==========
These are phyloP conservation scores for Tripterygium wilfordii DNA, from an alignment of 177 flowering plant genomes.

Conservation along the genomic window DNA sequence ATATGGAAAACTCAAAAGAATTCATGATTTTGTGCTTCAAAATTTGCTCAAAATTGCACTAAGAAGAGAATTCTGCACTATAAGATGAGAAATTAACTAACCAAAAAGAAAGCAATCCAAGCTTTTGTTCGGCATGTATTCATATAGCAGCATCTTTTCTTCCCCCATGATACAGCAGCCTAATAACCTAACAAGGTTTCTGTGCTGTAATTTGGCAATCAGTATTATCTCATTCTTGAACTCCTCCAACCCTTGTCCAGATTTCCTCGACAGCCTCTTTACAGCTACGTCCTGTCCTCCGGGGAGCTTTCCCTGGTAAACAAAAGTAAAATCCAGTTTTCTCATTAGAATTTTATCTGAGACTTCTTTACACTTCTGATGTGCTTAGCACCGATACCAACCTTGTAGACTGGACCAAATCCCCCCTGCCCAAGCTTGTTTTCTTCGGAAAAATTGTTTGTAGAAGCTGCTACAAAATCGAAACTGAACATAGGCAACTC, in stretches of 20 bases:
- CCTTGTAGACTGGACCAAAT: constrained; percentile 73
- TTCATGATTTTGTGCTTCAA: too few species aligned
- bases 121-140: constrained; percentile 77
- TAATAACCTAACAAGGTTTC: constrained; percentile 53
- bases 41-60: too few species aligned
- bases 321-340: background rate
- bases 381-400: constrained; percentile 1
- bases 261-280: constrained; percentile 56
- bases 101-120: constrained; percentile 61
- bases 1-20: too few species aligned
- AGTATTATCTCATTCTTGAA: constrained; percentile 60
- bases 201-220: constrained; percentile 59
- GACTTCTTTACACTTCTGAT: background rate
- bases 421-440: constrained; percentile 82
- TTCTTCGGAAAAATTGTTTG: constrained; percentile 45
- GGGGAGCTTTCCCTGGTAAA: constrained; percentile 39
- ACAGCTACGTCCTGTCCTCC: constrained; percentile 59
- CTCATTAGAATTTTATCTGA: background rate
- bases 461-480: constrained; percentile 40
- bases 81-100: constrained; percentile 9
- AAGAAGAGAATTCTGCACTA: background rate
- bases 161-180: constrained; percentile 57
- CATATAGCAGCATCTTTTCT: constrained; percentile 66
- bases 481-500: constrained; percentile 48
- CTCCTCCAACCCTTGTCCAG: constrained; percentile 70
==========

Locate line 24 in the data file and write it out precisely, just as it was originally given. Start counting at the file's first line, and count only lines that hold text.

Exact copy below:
- bases 161-180: constrained; percentile 57